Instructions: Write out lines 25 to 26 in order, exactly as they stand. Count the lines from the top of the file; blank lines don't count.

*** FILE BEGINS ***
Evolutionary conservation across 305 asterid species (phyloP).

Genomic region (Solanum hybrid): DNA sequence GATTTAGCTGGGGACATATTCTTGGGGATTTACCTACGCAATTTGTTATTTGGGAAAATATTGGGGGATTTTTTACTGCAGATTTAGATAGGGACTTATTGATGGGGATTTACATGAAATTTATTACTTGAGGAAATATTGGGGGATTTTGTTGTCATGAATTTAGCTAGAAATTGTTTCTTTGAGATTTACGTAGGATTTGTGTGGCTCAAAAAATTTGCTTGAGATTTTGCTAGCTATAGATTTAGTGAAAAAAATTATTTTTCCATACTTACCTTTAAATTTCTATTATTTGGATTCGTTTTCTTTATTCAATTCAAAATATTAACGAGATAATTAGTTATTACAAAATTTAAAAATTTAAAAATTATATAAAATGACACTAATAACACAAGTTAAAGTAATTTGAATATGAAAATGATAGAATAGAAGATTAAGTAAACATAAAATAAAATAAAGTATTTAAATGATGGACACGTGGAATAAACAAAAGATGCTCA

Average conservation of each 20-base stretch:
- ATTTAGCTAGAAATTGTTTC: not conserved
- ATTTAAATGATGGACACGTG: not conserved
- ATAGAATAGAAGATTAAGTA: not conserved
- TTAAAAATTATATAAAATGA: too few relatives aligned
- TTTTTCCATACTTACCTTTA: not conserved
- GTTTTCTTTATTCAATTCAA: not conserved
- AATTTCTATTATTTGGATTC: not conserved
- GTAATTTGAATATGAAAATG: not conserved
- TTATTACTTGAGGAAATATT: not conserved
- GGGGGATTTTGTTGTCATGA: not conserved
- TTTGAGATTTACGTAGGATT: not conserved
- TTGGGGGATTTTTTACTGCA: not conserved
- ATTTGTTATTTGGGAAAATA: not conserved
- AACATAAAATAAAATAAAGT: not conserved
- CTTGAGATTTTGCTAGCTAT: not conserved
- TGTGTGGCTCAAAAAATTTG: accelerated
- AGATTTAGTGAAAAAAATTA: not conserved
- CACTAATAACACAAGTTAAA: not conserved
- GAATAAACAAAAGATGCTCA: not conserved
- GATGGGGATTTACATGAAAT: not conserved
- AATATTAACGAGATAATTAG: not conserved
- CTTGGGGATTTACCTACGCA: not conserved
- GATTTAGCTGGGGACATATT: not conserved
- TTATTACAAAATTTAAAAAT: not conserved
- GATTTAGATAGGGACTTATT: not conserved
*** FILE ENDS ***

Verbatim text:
- CTTGGGGATTTACCTACGCA: not conserved
- GATTTAGCTGGGGACATATT: not conserved